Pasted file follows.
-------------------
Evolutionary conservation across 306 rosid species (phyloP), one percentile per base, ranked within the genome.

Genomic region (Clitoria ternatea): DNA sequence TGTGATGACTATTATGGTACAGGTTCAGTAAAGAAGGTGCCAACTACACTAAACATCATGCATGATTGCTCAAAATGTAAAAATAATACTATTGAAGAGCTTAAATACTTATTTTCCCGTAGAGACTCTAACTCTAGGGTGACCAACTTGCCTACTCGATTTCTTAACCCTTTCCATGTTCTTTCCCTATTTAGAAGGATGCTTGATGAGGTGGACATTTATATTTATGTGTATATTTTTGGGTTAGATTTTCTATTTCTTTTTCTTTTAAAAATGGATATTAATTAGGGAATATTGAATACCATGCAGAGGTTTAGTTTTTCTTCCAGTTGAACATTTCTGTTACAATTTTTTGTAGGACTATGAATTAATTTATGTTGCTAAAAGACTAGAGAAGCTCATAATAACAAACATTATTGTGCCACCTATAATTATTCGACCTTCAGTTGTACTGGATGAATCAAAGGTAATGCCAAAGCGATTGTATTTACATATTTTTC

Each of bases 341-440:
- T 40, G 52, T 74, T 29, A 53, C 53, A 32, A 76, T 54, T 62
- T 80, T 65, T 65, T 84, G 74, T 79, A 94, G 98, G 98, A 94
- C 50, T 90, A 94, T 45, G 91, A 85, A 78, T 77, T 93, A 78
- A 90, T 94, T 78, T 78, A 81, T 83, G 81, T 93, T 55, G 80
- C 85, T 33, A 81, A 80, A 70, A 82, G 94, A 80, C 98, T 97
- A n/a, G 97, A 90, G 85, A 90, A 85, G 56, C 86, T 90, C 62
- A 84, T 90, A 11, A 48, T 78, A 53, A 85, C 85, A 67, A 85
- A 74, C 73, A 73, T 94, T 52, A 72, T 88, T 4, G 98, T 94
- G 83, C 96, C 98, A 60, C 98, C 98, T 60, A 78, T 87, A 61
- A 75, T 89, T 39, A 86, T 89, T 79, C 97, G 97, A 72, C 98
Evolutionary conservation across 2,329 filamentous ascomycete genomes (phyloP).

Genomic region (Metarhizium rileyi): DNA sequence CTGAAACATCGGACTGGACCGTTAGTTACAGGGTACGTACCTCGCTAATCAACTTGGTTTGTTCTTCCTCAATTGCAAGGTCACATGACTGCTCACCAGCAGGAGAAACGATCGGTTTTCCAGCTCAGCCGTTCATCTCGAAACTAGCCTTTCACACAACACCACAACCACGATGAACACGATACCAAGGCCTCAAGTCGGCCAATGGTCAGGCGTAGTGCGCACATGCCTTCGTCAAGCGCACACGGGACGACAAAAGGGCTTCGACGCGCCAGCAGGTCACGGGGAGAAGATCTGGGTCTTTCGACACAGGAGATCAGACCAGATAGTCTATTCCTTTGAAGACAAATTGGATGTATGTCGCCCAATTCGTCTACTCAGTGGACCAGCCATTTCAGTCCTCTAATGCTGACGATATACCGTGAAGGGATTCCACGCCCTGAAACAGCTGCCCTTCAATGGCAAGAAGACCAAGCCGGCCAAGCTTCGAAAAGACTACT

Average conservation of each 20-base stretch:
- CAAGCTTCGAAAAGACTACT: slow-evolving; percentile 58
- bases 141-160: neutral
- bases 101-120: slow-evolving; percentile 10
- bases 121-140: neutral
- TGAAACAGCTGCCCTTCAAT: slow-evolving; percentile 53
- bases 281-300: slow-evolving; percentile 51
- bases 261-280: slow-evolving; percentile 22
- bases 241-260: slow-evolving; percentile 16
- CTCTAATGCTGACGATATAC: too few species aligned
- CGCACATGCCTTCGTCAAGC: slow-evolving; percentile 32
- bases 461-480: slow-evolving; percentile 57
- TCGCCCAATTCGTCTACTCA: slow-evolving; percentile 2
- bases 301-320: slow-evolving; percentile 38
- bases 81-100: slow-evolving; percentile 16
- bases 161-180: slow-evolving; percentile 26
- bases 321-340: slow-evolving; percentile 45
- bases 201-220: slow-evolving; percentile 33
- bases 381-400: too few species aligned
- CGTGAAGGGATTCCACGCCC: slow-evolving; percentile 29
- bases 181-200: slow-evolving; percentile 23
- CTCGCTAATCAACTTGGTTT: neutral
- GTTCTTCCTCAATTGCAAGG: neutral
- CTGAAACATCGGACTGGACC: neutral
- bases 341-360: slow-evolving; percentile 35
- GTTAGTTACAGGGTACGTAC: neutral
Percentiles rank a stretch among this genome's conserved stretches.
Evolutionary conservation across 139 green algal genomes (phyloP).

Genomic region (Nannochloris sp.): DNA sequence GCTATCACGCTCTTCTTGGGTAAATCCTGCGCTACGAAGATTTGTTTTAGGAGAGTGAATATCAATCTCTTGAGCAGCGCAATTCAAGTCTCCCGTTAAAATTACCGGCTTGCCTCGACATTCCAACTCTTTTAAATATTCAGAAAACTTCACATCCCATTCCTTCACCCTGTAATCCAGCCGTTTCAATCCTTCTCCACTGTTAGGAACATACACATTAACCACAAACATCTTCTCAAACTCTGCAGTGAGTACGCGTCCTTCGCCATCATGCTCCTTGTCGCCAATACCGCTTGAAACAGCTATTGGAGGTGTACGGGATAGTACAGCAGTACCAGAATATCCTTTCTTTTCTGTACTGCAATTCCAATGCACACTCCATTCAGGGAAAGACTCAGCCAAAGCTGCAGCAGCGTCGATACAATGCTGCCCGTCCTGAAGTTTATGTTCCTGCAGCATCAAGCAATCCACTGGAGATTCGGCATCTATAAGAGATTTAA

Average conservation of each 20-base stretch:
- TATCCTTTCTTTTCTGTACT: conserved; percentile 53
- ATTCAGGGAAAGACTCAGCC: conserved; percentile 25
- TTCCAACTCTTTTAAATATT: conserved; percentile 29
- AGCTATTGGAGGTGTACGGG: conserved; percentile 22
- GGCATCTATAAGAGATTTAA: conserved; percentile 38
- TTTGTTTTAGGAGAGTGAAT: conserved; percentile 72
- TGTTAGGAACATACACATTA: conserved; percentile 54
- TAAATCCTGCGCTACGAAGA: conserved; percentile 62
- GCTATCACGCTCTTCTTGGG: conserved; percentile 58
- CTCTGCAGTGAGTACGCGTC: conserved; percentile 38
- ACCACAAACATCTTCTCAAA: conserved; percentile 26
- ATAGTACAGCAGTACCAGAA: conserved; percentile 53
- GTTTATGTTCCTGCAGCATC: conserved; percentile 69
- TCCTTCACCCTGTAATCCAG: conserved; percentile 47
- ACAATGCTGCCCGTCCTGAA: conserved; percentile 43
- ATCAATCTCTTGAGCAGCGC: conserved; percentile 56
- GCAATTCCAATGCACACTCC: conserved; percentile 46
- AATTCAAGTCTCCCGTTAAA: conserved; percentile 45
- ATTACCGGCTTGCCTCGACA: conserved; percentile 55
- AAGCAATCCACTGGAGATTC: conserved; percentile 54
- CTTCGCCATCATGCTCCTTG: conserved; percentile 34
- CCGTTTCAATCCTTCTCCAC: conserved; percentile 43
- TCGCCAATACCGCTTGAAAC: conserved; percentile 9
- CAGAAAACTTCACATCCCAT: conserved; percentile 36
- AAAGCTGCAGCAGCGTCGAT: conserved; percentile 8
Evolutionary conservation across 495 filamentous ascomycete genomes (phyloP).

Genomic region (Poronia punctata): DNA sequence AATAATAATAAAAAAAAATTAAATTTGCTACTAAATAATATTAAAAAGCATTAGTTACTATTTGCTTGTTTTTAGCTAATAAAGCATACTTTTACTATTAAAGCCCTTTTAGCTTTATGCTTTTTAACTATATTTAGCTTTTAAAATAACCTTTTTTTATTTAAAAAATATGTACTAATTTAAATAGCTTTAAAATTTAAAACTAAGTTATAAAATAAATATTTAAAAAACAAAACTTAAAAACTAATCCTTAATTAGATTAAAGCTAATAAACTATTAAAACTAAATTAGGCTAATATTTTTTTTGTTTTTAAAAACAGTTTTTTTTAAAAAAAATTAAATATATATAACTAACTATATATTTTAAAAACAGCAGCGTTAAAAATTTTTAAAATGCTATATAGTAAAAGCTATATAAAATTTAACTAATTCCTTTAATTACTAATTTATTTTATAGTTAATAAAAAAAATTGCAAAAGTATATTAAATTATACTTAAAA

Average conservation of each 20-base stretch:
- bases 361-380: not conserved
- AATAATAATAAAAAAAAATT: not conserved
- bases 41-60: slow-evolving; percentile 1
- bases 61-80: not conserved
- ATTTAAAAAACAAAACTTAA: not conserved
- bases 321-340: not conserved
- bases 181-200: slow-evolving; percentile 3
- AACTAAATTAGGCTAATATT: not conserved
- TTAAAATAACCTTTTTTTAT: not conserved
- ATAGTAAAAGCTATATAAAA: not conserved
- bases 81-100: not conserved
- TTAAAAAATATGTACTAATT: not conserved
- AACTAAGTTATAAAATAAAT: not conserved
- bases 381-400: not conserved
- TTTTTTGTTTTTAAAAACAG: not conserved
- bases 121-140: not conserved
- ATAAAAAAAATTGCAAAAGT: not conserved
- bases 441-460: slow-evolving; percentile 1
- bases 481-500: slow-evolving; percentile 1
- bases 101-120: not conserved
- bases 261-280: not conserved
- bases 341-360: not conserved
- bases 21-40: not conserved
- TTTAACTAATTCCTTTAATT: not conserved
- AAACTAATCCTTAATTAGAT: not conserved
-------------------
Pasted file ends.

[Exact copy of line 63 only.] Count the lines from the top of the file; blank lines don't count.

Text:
- AATTCAAGTCTCCCGTTAAA: conserved; percentile 45